Swedish Stuttering Association, SSR

by Anita Blom
from Sweden

Children camps - A reward for all involved

Seminars, conferences, meetings. So many possibilities to exchange information, listen to speakers, give a presentation and make new contacts. As a member of the Swedish Stuttering Association, SSR, I've learned a lot from all these meetings.

I leave home with a suitcase of presentable clothes, my speech, information material, hotel arrangements and a list of all workshops. Back home again I empty my suitcase to find lots of new material, business cards and notes and a head full of new ideas.

As one of the leaders of a stutter camp for children between 6 and 12 it's a totally different story. I leave with a bag of plain outdoor clothes and come home with head, heart and soul full of beautiful memories, new penpals and high hopes for the future.

I see these children coming on Friday afternoon, some of them with fear because they don't know what to really expect and knowing they will be separated from their parents, others with anger, because their parents dragged them to the camp. I also see their parents coming, some of them with fear because they don't know what to really expect and knowing they will be asked to leave their children in our hands, and I see others with anger, sick and tired of running into a wall every time they ask for help.

During the afternoon parents and children come from all over the country to a nice place, in the middle of the nature, south of Stockholm. We meet in a big room and instead of a presentation round for everybody only the leaders present themselves. Some faces suddenly start to shine when they hear us stutter, some even say it loud "She stutters too, mommy!" Then we play games, parents, children and leaders together. When it's time to have dinner everyone is talking, asking all sorts of questions and joking. After a walk with funny questions for the whole family we laugh and sing together with a troubadour.

The next morning, after some family games, the children gladly follow us out to play games together. The parents gather to talk about their children, stuttering, their feelings, problems at school and other issues with people who know what they are talking about: other parents, two speech pathologists and an adult who stutters. During lunch we meet again, but just to say goodbye again, as the children are going away for a swim, horseback riding, a boat trip or other outdoor activities, while the parents look at and discuss different videos. After dinner we play baseball, children against their parents and leaders, followed by a disco night.

On Sunday morning we start with some games together before we take the children to a museum or make our own art exhibition and teach them how to dance the "Macarena". The parents learn where and how to get help for their children. Finally the weekend is over and we all meet for the final session. The children, now tired, but loud and happy, show their dance or their art to their parents and some of us give the children and their parents some final words of courage and friendship.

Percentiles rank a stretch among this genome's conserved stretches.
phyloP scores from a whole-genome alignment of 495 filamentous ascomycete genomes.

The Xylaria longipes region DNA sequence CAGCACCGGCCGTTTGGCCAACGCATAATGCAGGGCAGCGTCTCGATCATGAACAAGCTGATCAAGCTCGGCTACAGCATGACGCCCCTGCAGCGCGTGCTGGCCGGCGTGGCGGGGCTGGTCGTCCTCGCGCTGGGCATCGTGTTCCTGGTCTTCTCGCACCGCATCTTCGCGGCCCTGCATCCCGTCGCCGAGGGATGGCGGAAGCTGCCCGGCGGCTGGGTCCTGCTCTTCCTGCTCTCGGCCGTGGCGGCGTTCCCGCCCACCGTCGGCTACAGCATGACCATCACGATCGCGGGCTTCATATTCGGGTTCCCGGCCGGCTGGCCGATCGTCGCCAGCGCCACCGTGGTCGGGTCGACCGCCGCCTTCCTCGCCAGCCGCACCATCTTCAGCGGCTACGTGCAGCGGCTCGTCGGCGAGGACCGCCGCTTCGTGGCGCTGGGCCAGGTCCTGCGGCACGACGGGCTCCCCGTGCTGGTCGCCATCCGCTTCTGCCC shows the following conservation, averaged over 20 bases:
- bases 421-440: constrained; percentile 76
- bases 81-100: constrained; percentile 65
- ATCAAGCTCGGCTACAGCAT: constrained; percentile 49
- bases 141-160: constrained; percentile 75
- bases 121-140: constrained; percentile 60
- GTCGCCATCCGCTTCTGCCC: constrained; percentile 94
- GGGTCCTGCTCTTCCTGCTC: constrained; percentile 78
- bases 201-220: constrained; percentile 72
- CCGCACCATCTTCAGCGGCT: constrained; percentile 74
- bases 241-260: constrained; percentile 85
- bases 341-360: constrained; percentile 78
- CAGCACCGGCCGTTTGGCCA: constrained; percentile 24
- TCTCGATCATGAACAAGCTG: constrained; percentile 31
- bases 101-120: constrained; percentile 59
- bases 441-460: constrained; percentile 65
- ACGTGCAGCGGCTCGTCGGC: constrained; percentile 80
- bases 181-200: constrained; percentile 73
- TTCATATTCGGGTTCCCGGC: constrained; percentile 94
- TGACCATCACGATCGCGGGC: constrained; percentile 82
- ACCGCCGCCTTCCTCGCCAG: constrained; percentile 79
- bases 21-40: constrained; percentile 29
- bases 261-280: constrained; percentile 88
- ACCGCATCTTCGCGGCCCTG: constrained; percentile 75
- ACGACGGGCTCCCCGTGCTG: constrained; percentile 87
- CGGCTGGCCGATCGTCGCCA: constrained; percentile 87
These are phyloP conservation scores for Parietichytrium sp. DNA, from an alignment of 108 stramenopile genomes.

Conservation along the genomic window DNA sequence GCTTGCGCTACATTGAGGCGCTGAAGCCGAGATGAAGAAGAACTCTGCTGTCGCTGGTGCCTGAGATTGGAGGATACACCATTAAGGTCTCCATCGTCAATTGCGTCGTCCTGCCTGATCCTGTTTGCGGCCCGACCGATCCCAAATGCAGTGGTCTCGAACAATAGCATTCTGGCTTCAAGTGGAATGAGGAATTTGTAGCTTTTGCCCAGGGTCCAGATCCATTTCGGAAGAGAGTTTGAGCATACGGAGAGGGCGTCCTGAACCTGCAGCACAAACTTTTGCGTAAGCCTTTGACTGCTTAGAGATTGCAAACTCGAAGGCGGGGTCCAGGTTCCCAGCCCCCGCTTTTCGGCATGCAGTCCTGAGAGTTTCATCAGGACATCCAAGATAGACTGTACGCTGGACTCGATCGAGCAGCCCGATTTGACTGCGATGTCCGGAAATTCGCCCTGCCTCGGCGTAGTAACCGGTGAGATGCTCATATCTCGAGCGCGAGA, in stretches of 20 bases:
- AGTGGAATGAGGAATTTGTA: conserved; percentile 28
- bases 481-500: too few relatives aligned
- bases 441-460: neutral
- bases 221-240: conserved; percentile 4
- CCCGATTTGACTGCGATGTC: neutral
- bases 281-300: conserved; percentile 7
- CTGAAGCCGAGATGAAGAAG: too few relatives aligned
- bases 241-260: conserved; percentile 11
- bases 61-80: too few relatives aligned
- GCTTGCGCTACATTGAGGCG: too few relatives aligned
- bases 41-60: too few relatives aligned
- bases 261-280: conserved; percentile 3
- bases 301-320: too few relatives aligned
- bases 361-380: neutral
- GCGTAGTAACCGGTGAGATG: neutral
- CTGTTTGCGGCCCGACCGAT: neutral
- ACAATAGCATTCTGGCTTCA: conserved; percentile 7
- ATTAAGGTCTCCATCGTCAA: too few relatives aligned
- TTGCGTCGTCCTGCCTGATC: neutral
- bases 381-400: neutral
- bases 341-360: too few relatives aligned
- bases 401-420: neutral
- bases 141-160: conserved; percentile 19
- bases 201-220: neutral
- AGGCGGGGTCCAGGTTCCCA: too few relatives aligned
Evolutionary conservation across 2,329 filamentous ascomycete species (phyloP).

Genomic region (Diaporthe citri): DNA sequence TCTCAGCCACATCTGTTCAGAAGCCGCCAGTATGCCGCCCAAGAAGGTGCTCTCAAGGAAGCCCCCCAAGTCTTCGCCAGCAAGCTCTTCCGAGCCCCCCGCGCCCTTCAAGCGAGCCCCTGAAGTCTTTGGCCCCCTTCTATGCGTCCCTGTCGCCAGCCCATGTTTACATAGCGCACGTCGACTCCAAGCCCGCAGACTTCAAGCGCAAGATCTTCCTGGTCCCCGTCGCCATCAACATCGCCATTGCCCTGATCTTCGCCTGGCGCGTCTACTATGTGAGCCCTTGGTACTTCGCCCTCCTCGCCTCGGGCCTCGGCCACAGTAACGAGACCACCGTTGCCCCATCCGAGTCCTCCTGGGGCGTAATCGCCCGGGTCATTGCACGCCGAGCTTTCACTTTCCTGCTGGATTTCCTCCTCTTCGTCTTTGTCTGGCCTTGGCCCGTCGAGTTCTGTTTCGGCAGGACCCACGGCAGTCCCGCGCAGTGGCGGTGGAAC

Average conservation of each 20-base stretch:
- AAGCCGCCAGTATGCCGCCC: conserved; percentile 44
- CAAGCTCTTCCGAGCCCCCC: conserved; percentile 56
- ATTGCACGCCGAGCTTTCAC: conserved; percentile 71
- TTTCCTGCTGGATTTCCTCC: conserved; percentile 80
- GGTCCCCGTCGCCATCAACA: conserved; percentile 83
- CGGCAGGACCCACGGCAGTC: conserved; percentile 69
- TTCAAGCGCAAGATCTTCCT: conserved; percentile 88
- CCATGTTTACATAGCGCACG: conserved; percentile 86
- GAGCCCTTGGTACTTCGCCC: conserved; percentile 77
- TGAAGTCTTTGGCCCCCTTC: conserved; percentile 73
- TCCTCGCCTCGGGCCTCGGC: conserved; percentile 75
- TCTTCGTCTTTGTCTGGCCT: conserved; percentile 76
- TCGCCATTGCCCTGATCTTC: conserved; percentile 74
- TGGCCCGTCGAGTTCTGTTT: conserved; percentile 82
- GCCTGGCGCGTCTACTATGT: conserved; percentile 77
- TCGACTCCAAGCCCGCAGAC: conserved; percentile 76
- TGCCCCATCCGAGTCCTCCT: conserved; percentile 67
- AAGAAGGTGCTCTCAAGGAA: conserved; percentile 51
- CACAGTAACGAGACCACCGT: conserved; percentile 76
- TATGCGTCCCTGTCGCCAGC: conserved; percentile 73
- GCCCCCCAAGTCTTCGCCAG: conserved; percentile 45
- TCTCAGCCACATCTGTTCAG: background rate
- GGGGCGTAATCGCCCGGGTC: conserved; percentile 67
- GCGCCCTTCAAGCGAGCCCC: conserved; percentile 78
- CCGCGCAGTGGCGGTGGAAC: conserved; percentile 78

As an evaluation, everyone writes down some words on a piece of paper, put it in a balloon and play with them for a while to finally smash them all. We gather all pieces of paper and find the most wonderful readings: I found a new friend, great food, Anita fell off her horse, great fun, we love you, etc.

After lunch we say goodbye, getting hugs from the children, asking if they can come back next week. Some parents have mixed feelings because they now know what to expect and what not, others are happy to see adult stutterers leading good and fulfilling lives and to finally know how to go from here. But all are thankful for the chance to meet others in the same situation. To share emotions with people who understand. And the last question of everyone is: when will we see each other again?

The answer is always: it's up to you! Keep in touch. Write your name down on the list and we'll contact you when we plan to go to a Zoo, to a museum or just camping. Organise your own meetings in your area. Come again when we have a reunion camp. Or even better: be a contact person in your area and help other people to find help, new friends and someone to talk to. Share your experiences with others who still are fumbling in the dark. For together we can make this world a better place for our children who stutter!

So here I am, sitting on the train, with sleepy eyes, a bag of dirty clothes, wild flowers from the children and a slight headache coming up. Instead of a fancy banquet I have ketchup and ice cream spots on my clothes. Instead of workshop papers I have drawings from the children. Instead of a large and luxurious hotel room I shared the bed and a cold shower with my daughter. And you know what: I feel rich!

You can post Questions/comments to the panel before October 22, 2000.

August 30, 2000